US crude oil futures ended at a record close of almost $96 on Friday as robust domestic jobs data reassured investors that the current credit crunch had not affected the wider economy.
Crude's rebound from a dollar loss on Thursday was supported by a rally in heating oil and gasoline futures.
Traders cited some refinery problems in Europe and forecast for the first blast of cold air moving into the U.S. Northeast, the world's biggest consumer of heating oil.
U.S. heating oil futures posted a record high and RBOB gasoline futures were the strongest percentage leader in the oil futures complex.
"Today's rebound is a continuation of the major bull trend, said Andy Lebow, broker at MF Global in New York. "The rally is being fueled by a weak dollar and U.S. economic data in the past two days that shows strength in the third quarter, though concerns are there for the upcoming fourth quarter and the first quarter of next year," he added.
On the New York Mercantile Exchange, December crude gained $2.44 to settle at a record $95.93 a barrel on the New York Mercantile Exchange, after earlier topping $96 for the second time this week.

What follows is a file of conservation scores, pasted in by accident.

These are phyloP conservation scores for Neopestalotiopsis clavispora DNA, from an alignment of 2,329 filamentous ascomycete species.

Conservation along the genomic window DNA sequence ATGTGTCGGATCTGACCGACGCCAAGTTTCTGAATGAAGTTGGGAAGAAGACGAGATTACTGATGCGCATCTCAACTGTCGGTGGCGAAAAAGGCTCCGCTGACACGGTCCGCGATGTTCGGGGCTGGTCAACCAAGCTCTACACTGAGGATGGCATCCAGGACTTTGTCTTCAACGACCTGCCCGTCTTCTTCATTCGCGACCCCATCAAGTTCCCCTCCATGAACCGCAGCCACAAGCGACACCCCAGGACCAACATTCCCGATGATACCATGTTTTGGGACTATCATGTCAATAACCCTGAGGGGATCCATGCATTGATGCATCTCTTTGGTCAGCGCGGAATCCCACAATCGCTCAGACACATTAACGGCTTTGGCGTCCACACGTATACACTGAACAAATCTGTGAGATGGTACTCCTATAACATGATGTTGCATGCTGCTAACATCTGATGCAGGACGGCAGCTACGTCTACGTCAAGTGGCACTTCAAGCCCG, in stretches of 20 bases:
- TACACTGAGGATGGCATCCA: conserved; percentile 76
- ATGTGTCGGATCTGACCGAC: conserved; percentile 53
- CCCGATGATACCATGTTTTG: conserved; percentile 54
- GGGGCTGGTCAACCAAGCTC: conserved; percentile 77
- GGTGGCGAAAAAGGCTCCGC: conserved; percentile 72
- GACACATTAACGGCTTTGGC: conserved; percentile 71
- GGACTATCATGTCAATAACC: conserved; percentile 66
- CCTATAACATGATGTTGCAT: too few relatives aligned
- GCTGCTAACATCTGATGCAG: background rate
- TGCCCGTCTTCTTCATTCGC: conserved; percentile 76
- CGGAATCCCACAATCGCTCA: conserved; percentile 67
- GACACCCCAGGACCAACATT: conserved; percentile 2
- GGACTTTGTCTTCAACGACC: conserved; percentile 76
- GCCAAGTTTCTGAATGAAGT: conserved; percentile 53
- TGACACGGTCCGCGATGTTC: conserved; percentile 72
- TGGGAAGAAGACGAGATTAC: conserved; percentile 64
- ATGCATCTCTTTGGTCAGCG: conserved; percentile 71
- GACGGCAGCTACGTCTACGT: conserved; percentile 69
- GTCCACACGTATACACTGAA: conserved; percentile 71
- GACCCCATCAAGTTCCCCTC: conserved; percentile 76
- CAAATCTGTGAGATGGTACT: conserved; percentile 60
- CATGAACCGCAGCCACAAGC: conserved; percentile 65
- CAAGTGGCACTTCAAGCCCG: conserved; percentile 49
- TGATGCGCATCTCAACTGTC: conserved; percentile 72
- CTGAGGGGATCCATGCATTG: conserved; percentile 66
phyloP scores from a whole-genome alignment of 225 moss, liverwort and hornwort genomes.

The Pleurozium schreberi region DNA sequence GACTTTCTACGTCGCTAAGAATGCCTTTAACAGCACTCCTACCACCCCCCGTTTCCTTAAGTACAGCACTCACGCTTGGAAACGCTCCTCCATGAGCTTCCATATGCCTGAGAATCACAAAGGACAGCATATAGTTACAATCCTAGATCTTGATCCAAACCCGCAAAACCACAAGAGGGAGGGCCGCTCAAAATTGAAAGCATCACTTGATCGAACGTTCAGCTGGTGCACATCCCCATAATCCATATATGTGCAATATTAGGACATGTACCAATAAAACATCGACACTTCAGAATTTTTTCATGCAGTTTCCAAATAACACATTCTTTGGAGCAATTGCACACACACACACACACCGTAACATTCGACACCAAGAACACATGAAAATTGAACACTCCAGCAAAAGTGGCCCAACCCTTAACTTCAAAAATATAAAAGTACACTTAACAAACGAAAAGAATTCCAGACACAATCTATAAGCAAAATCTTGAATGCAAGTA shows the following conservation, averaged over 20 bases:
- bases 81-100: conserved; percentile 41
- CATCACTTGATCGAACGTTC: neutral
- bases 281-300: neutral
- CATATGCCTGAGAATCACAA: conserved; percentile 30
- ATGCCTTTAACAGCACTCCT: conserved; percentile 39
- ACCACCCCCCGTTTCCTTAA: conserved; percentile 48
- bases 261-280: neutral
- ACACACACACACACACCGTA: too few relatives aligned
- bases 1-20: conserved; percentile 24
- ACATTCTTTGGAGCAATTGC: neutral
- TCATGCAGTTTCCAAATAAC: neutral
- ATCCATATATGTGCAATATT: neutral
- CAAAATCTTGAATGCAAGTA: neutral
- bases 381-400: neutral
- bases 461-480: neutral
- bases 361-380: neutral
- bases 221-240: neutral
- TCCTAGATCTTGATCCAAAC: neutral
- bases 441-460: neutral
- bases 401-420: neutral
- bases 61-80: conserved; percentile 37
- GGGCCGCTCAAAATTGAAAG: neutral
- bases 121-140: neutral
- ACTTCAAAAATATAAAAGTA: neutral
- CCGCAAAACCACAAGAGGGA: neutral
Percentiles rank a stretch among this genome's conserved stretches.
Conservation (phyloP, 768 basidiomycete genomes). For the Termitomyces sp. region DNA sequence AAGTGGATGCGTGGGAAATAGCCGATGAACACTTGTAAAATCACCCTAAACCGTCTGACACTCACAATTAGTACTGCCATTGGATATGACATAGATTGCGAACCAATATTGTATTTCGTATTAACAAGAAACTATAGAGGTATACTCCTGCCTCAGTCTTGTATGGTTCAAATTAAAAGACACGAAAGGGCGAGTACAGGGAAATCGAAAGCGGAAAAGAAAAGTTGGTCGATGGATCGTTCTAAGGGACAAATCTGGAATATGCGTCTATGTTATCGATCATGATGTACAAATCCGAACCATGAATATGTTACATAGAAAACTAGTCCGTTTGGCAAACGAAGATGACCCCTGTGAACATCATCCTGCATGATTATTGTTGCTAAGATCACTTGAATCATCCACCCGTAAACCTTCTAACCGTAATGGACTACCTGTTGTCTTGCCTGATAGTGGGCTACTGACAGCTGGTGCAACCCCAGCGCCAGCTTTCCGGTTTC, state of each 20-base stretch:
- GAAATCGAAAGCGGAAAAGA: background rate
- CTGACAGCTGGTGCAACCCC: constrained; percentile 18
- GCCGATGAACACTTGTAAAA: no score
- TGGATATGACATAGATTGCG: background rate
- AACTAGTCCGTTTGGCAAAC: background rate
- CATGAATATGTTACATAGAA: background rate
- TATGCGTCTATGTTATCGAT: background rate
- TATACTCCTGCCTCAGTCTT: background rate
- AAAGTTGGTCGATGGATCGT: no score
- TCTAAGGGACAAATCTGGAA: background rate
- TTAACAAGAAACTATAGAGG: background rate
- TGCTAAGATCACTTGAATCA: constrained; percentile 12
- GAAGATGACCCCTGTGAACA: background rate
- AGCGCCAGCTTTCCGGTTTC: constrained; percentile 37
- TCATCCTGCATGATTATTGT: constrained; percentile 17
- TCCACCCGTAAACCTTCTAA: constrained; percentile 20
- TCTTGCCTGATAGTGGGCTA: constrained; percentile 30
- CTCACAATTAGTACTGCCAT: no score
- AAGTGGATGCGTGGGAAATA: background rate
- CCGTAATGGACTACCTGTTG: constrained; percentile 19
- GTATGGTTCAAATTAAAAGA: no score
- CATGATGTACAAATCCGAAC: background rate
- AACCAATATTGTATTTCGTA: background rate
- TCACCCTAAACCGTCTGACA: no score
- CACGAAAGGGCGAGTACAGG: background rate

The day's rebound, also fueled by pre-weekend short-covering, cut short a slide in prices from a record intraday high of $96.24 notched early on Thursday.
In London, December Brent crude
NYMEX December heating oil
The U.S. Northeast, the world's largest consumer of heating oil, would see the season's first blast of cold air moving in next week, according to weather forecasters.
London's ICE gas oil futures
France has drawn 285,000 tonnes of heating oil from nonstrategic stockpiles following delays in restarting production at France's Gonfreville refinery, an adviser to the French economy minister confirmed Friday.
S&P's decision to raise the weighting of RBOB contracts it tracks was supportive, traders noted.
The S&P GSCI commodities index is raising the weighting of RBOB contracts it tracks to 4.55 percent of the total index in 2008, up from 1.37 percent in 2007, Standard and Poor's said on Friday.
The index was also cutting its weighting of heating oil contracts from 5.76 percent to 4.68 percent.
U.S. employers added a surprisingly strong 166,000 new nonfarm jobs in October, twice as many as economists had forecast, the Labor Department reported.
The dollar dropped to a record low against the euro and a major currency basket on persistent worries about credit and unreported losses at financial firms, which overshadowed the strong U.S. payrolls report.
On Wall Street, financial stocks pushed the Dow industrials and the S&P 500 lower on Friday, on fears the credit crisis may create more problems.
Persistent international tensions, especially in the Middle East, also were supportive to oil futures.